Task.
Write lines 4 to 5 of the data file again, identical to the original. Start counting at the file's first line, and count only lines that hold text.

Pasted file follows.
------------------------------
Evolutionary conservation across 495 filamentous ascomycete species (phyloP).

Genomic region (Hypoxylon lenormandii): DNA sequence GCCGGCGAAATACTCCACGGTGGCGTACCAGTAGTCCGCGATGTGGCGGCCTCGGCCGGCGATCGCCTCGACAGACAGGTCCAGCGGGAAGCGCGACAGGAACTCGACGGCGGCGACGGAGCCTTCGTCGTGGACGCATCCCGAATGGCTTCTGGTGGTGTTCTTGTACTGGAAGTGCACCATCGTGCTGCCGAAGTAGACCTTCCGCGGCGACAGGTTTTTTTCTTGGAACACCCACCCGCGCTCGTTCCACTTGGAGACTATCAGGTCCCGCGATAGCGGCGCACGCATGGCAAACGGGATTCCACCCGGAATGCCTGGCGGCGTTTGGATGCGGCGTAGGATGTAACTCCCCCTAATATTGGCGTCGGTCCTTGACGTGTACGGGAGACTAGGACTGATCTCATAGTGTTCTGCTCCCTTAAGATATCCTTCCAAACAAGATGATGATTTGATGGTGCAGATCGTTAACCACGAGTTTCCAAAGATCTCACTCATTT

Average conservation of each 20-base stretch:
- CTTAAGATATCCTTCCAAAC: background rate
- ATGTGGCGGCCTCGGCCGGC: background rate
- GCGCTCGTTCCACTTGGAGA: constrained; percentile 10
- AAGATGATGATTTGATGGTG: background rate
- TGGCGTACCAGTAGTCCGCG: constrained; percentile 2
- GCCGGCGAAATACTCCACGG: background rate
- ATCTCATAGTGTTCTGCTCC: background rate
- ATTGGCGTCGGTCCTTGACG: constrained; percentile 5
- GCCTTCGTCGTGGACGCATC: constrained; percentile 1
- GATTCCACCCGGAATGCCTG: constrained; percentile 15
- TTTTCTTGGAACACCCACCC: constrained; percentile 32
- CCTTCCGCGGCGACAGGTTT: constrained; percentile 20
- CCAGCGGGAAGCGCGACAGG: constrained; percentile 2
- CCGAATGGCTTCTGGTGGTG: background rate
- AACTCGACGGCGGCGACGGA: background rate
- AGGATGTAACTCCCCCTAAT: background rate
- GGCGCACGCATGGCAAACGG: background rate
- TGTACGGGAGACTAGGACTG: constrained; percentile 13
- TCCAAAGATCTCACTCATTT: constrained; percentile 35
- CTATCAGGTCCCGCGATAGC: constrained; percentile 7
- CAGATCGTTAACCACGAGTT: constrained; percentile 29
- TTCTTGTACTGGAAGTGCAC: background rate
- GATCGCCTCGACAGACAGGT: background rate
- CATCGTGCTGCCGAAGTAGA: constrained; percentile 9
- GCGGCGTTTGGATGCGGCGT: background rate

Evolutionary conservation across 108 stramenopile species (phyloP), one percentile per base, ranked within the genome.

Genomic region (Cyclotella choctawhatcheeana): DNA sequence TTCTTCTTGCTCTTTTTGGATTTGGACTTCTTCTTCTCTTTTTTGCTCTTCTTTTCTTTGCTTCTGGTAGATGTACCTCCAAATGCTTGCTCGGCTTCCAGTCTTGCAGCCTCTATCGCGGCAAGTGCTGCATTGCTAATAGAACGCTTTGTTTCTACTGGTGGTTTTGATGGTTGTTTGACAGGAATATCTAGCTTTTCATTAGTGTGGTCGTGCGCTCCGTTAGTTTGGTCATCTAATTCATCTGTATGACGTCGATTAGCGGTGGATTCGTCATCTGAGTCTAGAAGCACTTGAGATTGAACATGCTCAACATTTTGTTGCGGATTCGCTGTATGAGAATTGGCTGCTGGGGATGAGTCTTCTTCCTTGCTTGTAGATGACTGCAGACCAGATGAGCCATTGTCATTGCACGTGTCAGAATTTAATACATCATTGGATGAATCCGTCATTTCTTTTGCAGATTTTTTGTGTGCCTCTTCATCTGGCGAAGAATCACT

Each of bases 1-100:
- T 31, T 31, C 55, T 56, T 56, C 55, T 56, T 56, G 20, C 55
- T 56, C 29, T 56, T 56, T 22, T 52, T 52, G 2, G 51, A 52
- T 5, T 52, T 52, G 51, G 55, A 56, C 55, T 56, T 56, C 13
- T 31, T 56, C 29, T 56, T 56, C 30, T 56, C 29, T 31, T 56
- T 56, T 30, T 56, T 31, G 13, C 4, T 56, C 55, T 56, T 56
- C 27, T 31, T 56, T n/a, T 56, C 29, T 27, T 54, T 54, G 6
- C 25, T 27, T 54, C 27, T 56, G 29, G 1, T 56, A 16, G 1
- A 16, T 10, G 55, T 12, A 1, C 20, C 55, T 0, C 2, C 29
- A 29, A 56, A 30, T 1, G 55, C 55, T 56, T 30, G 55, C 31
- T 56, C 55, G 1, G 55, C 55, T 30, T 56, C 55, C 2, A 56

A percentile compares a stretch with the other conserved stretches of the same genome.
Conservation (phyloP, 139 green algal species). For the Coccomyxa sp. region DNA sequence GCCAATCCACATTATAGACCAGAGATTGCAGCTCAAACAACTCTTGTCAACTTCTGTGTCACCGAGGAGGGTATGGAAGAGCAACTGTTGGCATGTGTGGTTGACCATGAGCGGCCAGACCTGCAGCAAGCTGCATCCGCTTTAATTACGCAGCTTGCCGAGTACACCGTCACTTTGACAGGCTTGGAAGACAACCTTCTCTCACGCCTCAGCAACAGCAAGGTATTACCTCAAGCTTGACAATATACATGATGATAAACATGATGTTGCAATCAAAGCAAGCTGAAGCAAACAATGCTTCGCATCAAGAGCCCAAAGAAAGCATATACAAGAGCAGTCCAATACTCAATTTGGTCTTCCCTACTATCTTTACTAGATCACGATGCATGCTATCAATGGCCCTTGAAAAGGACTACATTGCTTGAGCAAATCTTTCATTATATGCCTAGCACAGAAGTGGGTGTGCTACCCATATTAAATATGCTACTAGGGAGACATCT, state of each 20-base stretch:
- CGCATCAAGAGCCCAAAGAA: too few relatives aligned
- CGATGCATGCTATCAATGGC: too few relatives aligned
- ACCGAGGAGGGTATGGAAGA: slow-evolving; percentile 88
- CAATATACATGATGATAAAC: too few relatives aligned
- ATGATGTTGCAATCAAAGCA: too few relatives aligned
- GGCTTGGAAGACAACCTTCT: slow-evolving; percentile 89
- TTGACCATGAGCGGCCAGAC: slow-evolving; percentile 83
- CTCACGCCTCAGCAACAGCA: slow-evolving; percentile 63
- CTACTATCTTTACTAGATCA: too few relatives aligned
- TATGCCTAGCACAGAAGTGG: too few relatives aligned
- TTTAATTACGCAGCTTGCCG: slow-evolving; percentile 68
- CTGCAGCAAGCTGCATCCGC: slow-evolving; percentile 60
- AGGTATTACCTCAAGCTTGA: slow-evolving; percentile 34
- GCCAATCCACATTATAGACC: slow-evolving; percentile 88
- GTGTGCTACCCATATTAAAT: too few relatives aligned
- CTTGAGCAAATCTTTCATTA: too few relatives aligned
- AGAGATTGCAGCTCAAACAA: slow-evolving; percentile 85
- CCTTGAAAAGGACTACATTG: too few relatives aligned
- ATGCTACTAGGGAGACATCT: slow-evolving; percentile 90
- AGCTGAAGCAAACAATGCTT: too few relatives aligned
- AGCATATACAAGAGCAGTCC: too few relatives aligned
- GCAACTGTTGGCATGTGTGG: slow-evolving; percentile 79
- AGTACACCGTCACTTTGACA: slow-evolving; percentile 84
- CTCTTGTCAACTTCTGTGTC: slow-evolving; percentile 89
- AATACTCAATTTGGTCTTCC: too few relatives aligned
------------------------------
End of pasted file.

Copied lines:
- CTTAAGATATCCTTCCAAAC: background rate
- ATGTGGCGGCCTCGGCCGGC: background rate